It is important to understand the emergence of the individual in Israel historically, but equally important not to succumb, as we have said, to ‘Whig history’, supposing that the trend from community to individual could simply be extrapolated to authorise any kind of radical individualism as its final term. For what Israel affords is a strong concept of the individual on a quite different basis from the individualism of the West. The community is the aboriginal fact from beginning to end, shaping the conscience of each of its members to greater or lesser effect. But when the mediating institutions of government collapse, then the memory and hope which single members faithfully conserve provide a span of continuity which can reach out towards the prospect of restructuring. The fractured community which fashioned the individual’s conscience is sustained within it and renewed out of it. And from having been preserved through single members’ memory and hope, Jeremiah anticipates, it will be the stronger, for it will incorporate that direct knowledge of Yhwh’s ways which each has won by his, or her, faithfulness. (We add the words ‘or her’ at this point without gratuitousness; for Esther is one of the models by which this faithfulness was commended.) The distinctive strengths of a voluntary community have been grafted on to the racial stock.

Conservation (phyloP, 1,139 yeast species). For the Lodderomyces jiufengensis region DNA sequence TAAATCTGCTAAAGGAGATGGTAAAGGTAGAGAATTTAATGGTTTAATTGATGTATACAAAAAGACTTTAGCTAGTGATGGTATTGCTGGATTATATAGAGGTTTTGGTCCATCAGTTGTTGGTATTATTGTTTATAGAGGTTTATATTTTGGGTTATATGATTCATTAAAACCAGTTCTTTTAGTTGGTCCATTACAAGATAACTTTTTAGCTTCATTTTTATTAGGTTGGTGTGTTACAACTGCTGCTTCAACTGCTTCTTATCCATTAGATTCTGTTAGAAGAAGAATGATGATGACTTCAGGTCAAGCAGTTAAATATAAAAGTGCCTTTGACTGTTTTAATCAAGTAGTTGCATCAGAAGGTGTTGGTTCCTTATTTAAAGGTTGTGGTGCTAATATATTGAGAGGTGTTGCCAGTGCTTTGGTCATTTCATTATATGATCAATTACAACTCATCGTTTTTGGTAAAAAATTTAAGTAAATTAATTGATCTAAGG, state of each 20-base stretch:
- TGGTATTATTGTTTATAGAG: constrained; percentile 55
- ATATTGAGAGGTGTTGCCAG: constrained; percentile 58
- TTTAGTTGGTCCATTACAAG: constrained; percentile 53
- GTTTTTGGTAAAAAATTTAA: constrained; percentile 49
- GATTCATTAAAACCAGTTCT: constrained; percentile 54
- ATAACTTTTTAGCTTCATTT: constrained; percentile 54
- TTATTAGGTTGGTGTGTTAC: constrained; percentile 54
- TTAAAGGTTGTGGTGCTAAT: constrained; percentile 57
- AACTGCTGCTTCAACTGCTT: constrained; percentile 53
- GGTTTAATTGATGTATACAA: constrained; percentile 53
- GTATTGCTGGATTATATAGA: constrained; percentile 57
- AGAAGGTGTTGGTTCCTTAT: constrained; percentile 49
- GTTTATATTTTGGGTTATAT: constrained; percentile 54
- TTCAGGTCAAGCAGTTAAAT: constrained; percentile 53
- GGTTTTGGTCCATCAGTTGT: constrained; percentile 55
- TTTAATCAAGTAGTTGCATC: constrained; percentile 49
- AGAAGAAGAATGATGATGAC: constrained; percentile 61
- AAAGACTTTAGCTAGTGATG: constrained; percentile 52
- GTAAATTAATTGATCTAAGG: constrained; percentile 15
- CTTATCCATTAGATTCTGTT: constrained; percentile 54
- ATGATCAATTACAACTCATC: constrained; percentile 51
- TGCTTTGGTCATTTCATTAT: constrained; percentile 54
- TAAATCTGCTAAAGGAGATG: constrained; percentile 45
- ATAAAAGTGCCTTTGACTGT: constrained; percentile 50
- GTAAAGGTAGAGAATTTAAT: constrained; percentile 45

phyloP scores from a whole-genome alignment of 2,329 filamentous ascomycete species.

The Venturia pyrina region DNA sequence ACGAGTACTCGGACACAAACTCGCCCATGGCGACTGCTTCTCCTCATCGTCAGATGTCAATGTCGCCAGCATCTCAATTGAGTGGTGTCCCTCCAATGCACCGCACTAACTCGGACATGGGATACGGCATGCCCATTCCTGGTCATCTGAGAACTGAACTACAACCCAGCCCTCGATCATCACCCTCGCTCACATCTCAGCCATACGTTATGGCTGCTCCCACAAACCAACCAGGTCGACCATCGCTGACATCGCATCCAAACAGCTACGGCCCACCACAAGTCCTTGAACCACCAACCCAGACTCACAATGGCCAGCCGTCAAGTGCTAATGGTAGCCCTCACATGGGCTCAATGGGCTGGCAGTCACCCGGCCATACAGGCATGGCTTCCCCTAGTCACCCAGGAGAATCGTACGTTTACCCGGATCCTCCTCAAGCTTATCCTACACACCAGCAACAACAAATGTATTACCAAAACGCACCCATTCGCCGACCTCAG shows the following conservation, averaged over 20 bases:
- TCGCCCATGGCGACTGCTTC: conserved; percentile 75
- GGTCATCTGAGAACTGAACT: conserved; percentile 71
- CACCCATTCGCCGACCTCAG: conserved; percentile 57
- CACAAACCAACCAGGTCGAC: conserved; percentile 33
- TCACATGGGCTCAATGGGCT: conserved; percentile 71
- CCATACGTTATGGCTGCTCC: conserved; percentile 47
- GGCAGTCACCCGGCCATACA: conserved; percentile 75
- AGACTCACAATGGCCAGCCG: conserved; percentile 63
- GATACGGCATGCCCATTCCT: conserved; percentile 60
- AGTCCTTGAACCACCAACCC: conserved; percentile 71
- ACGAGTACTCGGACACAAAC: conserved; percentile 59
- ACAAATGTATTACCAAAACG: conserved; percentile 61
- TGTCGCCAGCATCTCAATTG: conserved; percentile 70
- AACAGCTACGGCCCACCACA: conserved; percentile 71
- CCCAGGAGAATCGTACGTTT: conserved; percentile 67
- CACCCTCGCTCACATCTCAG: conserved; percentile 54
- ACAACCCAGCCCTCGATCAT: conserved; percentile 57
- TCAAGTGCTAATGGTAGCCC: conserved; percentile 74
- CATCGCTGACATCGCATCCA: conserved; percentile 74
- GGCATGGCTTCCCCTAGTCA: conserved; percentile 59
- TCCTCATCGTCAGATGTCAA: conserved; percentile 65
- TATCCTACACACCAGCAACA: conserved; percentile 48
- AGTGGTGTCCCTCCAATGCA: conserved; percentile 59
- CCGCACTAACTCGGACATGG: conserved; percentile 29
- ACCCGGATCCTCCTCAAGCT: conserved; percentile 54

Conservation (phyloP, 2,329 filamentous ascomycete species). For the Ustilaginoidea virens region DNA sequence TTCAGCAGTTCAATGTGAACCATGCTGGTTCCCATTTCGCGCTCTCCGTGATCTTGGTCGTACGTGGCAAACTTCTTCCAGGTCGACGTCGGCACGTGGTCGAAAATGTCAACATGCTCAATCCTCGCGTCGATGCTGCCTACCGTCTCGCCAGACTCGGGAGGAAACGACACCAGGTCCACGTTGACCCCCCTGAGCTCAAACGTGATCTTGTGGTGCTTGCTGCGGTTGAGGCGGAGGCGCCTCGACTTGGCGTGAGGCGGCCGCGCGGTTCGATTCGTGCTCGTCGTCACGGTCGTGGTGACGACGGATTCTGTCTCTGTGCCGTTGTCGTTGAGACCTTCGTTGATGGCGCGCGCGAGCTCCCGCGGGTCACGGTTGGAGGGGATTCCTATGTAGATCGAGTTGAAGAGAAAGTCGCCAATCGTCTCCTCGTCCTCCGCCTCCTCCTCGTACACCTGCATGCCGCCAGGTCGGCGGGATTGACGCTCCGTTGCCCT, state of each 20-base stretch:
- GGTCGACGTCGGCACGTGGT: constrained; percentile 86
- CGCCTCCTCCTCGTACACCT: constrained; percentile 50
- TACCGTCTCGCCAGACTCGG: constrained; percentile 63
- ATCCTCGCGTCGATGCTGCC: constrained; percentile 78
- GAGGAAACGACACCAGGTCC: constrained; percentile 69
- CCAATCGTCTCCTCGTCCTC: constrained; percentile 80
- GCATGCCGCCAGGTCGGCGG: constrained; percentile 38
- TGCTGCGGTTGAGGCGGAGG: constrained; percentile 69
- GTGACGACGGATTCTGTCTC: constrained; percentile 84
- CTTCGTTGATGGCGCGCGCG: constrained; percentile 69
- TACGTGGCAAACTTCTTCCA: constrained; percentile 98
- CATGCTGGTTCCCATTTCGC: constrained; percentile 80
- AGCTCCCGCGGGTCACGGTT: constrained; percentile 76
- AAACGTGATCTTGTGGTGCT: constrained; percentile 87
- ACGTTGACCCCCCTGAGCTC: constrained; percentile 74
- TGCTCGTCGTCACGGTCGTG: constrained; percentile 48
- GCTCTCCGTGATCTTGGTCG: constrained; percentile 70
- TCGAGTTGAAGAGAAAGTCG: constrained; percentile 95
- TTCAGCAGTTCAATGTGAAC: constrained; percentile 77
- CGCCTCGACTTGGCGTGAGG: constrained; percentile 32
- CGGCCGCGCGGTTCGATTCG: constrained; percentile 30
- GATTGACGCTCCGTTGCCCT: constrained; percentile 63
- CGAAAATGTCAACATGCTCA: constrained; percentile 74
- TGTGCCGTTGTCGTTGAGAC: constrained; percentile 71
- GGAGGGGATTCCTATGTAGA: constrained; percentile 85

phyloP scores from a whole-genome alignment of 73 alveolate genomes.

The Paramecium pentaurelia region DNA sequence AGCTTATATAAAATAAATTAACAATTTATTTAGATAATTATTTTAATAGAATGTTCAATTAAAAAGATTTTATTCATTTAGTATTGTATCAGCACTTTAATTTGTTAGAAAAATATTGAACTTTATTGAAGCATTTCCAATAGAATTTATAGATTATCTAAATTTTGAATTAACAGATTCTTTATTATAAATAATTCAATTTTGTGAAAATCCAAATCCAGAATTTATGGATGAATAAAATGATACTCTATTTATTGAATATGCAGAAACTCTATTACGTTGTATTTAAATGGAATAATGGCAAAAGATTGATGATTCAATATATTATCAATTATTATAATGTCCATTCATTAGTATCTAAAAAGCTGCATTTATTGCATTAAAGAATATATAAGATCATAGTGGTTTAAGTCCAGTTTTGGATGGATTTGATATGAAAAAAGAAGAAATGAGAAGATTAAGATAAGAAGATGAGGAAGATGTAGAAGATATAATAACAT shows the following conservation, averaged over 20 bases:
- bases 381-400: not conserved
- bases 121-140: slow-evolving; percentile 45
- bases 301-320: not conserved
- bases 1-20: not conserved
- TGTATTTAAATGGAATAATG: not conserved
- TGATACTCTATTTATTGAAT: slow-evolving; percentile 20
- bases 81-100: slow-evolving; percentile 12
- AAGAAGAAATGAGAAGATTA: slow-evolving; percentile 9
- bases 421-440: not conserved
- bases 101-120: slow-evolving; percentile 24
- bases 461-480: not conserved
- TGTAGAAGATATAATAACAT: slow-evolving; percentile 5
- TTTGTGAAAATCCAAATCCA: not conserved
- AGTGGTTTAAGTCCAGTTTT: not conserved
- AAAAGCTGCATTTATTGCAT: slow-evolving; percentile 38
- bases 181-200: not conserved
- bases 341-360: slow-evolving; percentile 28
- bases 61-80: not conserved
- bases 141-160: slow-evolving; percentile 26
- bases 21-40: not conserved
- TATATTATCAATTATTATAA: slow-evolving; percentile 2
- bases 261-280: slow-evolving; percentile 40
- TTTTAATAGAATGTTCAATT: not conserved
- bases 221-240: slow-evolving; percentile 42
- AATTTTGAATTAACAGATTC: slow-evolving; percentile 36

To generalise, as we have done before, we may say that the conscience of the individual members of a community is a repository of the moral understanding which shaped it, and may serve to perpetuate it in a crisis of collapsing morale or institution. It is not as bearer of his own primitive pre-social or pre-political rights that the individual demands the respect of the community, but as the bearer of a social understanding which recalls the formative self-understanding of the community itself. The conscientious individual speaks with society’s own forgotten voice.
Taken from The Desire of the Nations: Rediscovering the Roots of Political Theology, p.80.